Tracklisted…with Toy Cars

News / Special Features / Tracklisted / September 8, 2016

Much like the classic mixtape, Tracklisted presents a collection of songs under a selected theme, which you can check out below. Click on the provided Spotify playlist and listen to this week’s arrangement while you read a few words about the selections.

Belmar, NJ four-piece Toy Cars crafts indie-minded pop songs that both hiss and howl. On their forthcoming EP, titled Sleeping Patterns, heartland rock’s gritty boom is greeted with a goofy sensibility that churns out odes to Bjork at the same rate jaunty shout-alongs (such as that on “Stone,” streaming below) threaten to rattle the rafters of a DIY basement. The guys in Toy Cars have helped MV rev up our first guest Tracklisted, serving up a selection of favorite tracks for tour (dates here) and for multipurpose fun and introspection — much like their September 16th release.

(We also asked Toy Cars to tell us about their favorite record stores, a storytelling journey you’ll be able to follow later today.)

The Playlist

The Breakdown
(Abridged By Choice, Explore the Rest!)

Matthew Caponegro

Local Natives — “Wide Eyes”
This has always been a favorite of mine. It’s the first song I ever heard from the band — everything from the opening guitar riff to their angelic three-part harmonies spoke to me instantly. It’s a song that does a great job of showcasing what the band is about and how much effort they put into their songwriting, while making it sound easy.
Brand New: “Bought a Bride”
This track captures what I look for in a loud, aggressive song. I am an instant sucker when it comes to Brand New’s fuzzy, distorted guitar riffs drowned in reverb, and even more so their vocal-straining hooks.

Matt DeBenedetti

Sharks — “Glove in Hand”
I first heard this song when I was in high school. I was listening to a lot of ’70s punk at the time — from the Ramones to the Clash — and my friend happened to show me Sharks, who somehow managed to sound straight out of the ’70s even though they weren’t only still an active band, they were also very young. Unfortunately they broke up before I had a chance to see them, yet they’re one of my favorite bands to this day.

Ryan Adams — “Kim”
I had a really cool opportunity to work at a huge festival at the Bowery Ballroom last year, where all the artists were covering Neil Young songs. Brian Fallon, Norah Jones, Ryan Miller and Butch Walker played. So many big names. Also on that list was Ryan Adams, who I unknowingly hung out with for an hour. Now, here we are a year later and he is one of my favorite artists, with this song in particular being a highlight. This whole record has a cool sound, and his band manages to make it sound like it’s from the ’80s by using lots of reverb, airy guitars and straight forward drum beats. I guess I like newer music that sounds like it’s from another, older era.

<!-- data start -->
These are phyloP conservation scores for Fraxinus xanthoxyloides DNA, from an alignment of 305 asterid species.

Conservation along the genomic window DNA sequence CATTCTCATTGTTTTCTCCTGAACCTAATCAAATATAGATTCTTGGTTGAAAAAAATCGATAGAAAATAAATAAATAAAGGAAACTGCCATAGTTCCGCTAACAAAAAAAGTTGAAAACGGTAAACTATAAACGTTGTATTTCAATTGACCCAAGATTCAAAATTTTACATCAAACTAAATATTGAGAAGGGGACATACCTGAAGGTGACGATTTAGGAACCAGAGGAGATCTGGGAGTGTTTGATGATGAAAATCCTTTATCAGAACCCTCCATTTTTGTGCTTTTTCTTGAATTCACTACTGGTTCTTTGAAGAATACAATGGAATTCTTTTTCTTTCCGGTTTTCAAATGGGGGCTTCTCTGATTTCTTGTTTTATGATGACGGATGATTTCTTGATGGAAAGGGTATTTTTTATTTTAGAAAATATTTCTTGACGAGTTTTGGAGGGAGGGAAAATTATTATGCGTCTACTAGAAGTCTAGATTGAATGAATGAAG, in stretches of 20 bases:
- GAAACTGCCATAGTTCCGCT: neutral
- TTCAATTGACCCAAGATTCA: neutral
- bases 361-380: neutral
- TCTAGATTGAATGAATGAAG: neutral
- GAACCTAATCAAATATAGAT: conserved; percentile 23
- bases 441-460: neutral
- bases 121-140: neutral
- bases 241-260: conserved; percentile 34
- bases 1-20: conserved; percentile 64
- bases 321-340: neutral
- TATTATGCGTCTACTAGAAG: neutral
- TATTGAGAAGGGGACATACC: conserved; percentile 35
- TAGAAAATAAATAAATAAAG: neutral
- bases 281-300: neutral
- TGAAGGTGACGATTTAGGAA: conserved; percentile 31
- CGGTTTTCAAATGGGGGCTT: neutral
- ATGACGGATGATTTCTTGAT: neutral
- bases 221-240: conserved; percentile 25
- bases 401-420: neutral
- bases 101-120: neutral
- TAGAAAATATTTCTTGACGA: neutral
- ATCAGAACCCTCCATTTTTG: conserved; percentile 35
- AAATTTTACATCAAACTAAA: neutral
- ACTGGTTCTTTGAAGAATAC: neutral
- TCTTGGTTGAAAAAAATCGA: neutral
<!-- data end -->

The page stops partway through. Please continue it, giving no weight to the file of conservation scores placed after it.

The Sidekicks — “1940s Fighter Jet/Diamond Eyes”
This band and this record had such an impact on me when I first began playing guitar and singing in a band. The reason I chose two songs here is because on the record they sort of flow right into each other, and they compliment each other’s moods so well that I thought it wouldn’t be right to include one and not the other. Lyrically, this band is one of the better young bands around, which is a big part of why I love them so much.

Mike Linardi

Bon Iver — “Re: Stacks”
Justin Vernon is one of my all time favorite musicians and this song is one of my top picks from his discography. It features very simple instrumentation but the lyrics and vocal performance are really what makes the song special. While this whole record is full of great songs, “Re: Stacks” just stands out to me. The lyrics in this song are very important to me and have changed meaning for myself in various times in my life. I think Justin will go down in history as one of our generation’s greatest songwriters.

Spoon — “Rent I Pay”
This may be one of the best opening songs I’ve ever heard on an album. I love how gritty this track sounds while keeping it still clear and slightly hi-fi.

Bad Books — “The After Party”
Bad Books is one my all time favorite bands. How could you not like a Manchester Orchestra/Kevin Devine collab? This song is just a straight ripper. Big choruses with big drums and big guitars. I love how this record as a whole keeps a slightly vintage rock ‘n’ roll vibe throughout its duration.

Toy Cars’ latest EP, titled “Sleeping Patterns,” is available on vinyl via Counter Intuitive Records and Sniffling Indie Kids. The run is limited to 300 total copies, split evenly between orange and transparent purple 7″ wax. Vinyl will ship in mid-October past the release’s September 16th street date, and can be pre-ordered here.


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James Cassar
James Cassar is Modern Vinyl's Managing Editor and normally one-third of the Modern Vinyl Podcast. He is a co-founder and co-owner of the record label Near Mint, a Simpsons fanatic, and a very tired twenty-something. Follow him on Twitter.






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